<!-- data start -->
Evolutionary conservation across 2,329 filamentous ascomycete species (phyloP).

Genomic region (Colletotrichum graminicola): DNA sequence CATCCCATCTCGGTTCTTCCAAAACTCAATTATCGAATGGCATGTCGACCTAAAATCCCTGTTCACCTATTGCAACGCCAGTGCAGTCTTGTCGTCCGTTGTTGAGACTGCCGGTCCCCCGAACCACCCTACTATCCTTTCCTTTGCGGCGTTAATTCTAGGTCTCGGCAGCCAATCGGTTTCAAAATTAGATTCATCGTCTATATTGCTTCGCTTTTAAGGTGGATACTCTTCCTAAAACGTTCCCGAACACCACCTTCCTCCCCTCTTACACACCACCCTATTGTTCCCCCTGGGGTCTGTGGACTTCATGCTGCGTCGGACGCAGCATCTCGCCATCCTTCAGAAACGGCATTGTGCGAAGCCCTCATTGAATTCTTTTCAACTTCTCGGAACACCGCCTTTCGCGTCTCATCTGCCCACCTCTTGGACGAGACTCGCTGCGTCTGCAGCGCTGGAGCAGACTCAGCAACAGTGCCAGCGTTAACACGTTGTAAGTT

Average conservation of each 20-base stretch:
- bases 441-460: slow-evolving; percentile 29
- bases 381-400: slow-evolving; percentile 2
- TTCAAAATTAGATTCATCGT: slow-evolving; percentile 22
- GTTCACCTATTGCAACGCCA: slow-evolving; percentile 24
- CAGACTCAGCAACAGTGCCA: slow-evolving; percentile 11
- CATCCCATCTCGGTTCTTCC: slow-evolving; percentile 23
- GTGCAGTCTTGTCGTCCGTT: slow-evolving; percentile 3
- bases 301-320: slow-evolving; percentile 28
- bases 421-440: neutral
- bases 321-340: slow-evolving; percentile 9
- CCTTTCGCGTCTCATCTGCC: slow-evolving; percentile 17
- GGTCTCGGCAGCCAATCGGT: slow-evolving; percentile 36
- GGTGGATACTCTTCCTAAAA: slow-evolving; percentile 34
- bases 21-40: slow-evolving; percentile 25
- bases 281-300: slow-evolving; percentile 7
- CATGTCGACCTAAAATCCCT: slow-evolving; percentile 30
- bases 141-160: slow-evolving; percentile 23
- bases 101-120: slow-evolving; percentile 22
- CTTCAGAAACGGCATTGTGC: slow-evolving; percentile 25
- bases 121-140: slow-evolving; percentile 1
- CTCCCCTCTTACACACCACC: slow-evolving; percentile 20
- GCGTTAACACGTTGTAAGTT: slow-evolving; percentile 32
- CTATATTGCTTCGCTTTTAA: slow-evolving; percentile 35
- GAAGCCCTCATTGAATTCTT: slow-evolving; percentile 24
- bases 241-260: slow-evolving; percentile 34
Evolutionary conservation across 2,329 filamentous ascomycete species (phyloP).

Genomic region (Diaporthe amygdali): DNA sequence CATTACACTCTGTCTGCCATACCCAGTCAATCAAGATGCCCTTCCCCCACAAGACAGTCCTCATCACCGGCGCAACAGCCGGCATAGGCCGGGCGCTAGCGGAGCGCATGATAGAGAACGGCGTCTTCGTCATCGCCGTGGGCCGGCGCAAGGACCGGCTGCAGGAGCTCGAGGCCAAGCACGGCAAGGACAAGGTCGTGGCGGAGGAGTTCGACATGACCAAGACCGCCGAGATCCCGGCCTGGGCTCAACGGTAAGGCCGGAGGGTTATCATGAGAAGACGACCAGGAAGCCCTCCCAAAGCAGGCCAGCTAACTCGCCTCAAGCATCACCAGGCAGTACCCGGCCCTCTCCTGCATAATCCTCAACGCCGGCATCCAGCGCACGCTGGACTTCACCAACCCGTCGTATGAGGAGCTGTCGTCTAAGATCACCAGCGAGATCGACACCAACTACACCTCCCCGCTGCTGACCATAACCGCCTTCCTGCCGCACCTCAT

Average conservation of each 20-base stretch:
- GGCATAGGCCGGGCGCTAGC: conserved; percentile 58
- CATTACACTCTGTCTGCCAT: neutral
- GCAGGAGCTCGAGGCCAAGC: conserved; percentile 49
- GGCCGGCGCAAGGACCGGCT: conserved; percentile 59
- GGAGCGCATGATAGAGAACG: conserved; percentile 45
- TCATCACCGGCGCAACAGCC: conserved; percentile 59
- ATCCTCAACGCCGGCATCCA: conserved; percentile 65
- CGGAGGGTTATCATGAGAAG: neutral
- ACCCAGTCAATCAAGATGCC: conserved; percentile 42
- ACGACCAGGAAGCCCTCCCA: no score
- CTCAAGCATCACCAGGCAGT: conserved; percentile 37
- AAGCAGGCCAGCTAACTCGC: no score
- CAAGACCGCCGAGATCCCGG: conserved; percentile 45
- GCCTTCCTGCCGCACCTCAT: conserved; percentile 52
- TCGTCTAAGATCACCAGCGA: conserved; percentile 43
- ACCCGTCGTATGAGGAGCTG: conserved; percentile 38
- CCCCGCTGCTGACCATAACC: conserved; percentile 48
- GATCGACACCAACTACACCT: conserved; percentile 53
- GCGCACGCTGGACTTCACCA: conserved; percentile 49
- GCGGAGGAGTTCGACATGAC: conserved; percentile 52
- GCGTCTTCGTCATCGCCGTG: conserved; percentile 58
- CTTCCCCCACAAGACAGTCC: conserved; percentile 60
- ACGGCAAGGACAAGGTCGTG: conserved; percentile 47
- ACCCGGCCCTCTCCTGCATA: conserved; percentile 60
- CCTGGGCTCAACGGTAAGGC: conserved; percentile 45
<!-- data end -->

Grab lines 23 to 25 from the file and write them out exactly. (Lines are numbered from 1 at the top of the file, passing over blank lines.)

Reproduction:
- bases 121-140: slow-evolving; percentile 1
- CTCCCCTCTTACACACCACC: slow-evolving; percentile 20
- GCGTTAACACGTTGTAAGTT: slow-evolving; percentile 32